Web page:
4.5 Lease Hire Agreements:

Under the lease hire agreements the customer will be able to use the goods by paying the lease charges under the terms of lease agreement, while the ownership and title is retained by the owner, who is responsible for the repair and maintenance of the asset. The lease hire agreement normally relates to the plant and machinery.

5.0 Statutory Requirements for a Valid Credit Agreement:

A credit agreement to be considered as valid under the Consumer Credit Act 1974 should “show the amount you are borrowing, the length of the agreement, the amount and frequency of payments, details of your cancellation rights (if applicable) and other forms of protection and remedies available. It must also give the total charge for credit and the annual percentage rate (APR).” (H&F)[10]

The agreement should also specifically include among other things the following provisions:

Mention of the Consumer Credit Act 1974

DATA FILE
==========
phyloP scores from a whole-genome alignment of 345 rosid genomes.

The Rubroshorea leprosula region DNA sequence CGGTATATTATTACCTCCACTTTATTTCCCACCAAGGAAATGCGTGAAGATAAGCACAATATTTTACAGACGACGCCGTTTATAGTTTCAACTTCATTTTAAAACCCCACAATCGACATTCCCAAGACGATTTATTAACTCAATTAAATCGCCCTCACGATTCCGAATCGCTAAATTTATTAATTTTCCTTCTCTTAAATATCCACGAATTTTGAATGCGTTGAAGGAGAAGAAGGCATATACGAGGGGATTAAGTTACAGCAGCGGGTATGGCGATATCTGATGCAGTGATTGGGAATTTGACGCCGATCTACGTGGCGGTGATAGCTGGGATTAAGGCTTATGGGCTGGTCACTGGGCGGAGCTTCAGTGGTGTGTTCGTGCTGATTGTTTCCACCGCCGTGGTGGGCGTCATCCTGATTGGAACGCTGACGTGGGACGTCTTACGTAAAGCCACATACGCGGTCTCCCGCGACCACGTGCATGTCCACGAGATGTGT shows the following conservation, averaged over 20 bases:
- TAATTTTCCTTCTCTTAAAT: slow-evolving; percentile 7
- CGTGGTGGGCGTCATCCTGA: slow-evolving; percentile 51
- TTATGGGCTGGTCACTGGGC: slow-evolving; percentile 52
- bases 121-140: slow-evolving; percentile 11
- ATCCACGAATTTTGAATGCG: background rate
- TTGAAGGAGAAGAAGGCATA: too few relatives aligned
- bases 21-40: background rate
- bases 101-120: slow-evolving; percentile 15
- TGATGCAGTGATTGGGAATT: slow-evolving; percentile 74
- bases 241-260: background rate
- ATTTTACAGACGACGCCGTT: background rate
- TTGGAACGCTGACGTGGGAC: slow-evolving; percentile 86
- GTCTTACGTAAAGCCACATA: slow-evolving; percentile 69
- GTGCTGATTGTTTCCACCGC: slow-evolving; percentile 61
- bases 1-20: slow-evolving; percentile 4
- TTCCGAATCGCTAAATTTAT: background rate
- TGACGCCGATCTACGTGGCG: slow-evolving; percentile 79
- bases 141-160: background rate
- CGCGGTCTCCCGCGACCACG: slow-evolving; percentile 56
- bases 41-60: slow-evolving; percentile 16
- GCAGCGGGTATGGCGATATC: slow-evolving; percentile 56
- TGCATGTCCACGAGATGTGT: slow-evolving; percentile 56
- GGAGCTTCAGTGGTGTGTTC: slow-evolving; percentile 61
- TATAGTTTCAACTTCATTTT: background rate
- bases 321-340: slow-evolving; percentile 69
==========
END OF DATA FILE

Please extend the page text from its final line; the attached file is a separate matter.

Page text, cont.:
The foremost requirement for a consumer credit agreement to become valid under the Consumer Credit Act is that the agreement should show conspicuously that the agreement is regulated by the provisions of the said Act.

Amount of Credit;

The agreement should clearly indicate the exact amount of credit covered by the agreement.


The agreement should contain specific conditions indicating the amount that the borrower needs to repay under the agreement. The repayment conditions must also indicate the calculations by which the monthly or other periodic repayment amount is arrived at.


The Annual Percentage Rate is the all inclusive interest rate which is contracted between the creditor and the borrower. The APR was introduced by the Consumer Credit Act 1974 to enable the consumer to compare the terms of the loans being offered by different creditors. The APR must be published for all regulated loans under the Act. In the agreement the APR should be prominently displayed than any other rate.

Interest Rate

The agreement should also indicate the specific interest rate agreed to between the borrower and the creditor. The exact balance or the amounts on which the interest rate would be applied should be specifically mentioned in the agreement to make it a valid one under the Consumer Credit Act 1974.

Utilization of Repayment Amounts